Monday, May 11, 2009

Travel to Turkey - #2 More on Istanbul

Our tour guide made sure we saw what needed to be seen in Istanbul - the Old city, Grand Bazaar, Spice Market, and a cruise down the Bosphorus Strait, which connects the Black Sea to the Sea of Marmara. Despite the occasional rain, everything was great. Istanbul was once the capital of the Roman, Byzantine and Ottoman empires and ruins and buildings from these civilizations fill the city. Even though I had taken history classes, I never quite understood how these empires came and went. It was something to see the narrow point of the Bosphorus Strait where the Romans had placed huge chains to hold back the Turks; finally I had an inkling of the bloody battles that went on to allow one power to drive another out of the place.

There were epiphanies like this one that happened to me during this visit. For example, as a school girl a nun told us about how the early Christians had to hide in catacombs and caves to hear Mass, and how privileged we were since we could hear Mass any time in Churches. When I saw the underground caves and tunnels in Capadoccia where the early Christians hid from the Romans and where early Monks had carved out chapels and their rooms, I recalled what that nun had said. But I am jumping ahead; let's stay in Istanbul a bit longer.

A highlight was meeting Nurten Hatirnaz, the editor of the Turkish publisher (Bilge Kultur Sanat) that translated my novel, When the Rainbow Goddess Wept, into Turkish. My husband, our friends John and Elizabeth Allen, and I slipped away from the group at the Grand Bazaar, and with the help of our Tour Director found the office of Bilge Kultur Sanat. We had delightful visit with Nurten. We had Turkish coffee, tea, met the staff, and took some pictures, which my husband accidentally deleted sometime during the trip - but that too is another story.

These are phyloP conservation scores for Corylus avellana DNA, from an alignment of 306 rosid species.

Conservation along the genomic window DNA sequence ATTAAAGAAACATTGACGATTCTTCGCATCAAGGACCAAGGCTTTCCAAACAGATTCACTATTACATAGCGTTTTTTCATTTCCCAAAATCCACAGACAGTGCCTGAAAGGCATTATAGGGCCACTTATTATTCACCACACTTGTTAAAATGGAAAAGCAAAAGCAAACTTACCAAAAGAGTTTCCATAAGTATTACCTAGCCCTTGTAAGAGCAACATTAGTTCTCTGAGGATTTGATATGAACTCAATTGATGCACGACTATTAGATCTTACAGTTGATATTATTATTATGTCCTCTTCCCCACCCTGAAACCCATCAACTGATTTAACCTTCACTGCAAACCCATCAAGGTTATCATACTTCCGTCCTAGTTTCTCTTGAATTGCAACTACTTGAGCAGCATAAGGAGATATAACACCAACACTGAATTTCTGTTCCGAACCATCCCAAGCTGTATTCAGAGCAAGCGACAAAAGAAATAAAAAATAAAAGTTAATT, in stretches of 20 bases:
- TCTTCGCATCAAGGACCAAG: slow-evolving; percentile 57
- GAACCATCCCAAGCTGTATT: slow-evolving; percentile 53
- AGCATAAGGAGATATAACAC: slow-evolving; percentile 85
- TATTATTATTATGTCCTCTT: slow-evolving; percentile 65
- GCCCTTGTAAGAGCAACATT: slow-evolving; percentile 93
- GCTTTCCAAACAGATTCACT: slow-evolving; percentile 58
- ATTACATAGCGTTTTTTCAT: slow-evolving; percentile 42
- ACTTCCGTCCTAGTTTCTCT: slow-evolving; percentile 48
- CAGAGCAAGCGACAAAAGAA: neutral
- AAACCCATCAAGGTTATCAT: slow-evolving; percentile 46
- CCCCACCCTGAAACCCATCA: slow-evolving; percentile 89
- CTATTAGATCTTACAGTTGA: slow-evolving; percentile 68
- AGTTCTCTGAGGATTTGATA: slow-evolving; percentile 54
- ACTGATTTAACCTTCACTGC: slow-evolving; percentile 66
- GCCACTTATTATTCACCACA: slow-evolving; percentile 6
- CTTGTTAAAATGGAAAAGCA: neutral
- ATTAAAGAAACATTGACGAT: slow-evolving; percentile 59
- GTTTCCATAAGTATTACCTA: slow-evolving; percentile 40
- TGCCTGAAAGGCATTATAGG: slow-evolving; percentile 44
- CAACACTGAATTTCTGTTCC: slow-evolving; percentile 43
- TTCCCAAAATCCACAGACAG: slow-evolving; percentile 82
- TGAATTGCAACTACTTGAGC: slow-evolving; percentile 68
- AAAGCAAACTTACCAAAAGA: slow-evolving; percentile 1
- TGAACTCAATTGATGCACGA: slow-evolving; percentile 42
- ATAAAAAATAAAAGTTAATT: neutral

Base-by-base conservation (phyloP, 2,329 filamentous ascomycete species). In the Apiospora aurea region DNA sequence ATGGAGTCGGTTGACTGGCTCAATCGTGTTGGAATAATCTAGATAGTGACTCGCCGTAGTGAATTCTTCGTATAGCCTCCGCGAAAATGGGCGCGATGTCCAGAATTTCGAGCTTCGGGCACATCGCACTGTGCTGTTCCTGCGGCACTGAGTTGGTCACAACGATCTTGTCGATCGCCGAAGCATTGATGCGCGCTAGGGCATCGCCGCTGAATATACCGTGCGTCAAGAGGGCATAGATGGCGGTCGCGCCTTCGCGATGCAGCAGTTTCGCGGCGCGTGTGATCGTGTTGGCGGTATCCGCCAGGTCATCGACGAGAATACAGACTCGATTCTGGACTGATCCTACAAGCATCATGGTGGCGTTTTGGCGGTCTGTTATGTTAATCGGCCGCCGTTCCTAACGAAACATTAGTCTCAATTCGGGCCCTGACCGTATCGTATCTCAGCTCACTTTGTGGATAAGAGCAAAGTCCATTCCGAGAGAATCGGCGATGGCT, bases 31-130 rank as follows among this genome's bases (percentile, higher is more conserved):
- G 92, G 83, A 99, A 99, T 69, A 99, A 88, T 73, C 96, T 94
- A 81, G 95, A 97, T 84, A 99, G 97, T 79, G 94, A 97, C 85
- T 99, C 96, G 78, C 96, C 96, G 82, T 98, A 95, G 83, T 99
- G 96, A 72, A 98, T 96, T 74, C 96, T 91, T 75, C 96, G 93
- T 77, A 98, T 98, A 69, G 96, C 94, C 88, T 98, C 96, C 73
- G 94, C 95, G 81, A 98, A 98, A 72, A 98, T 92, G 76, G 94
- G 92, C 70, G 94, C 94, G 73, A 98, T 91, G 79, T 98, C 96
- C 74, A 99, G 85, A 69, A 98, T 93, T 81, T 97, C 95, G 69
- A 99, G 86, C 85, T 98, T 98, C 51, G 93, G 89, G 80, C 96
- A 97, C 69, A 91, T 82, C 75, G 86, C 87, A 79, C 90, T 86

The fact the Bilge Kultur Sanat had translated my novel made me feel connected with Turkey in a special way. The thought had crossed my mind that my novel is part of Turkish literature. Meeting Nurten was like meeting an old friend.

It was like that in Turkey - one pleasantry after another. Even the members of our group all proved to be seasoned travelers - considerate and interesting people. Our tour guide was an archeologist, a Ph.D. who dazzled us with his knowledge on Turkish history, culture, politics, economics - name it. He was so passionate about everything Turkish so that we too started to see Turkey through his eyes and started to fall in love with the place and people. He also amused us with his delightful accent. Trained in German schools, he picked up the German habit of converting "v" into "w" so he would talk in this way: "After we wisit the Topkapi Palace, we will proceed to the Blue Mosque..." or "Even though the westal wirgens of the temple of Artemis had wows of chastity, they did in fact spend time with men who made huge donations and who vished to be united with the Goddess..." In a holiday mood, we turned silly and talked about making a wisit to whizz, in their toilets, which generally charged 1/2 or 1 Turkish lira.

We only grazed Istanbul, had just a little taste of this grand city, because really, how much can you see in three days? - and then we were on our way to other places in Turkey.


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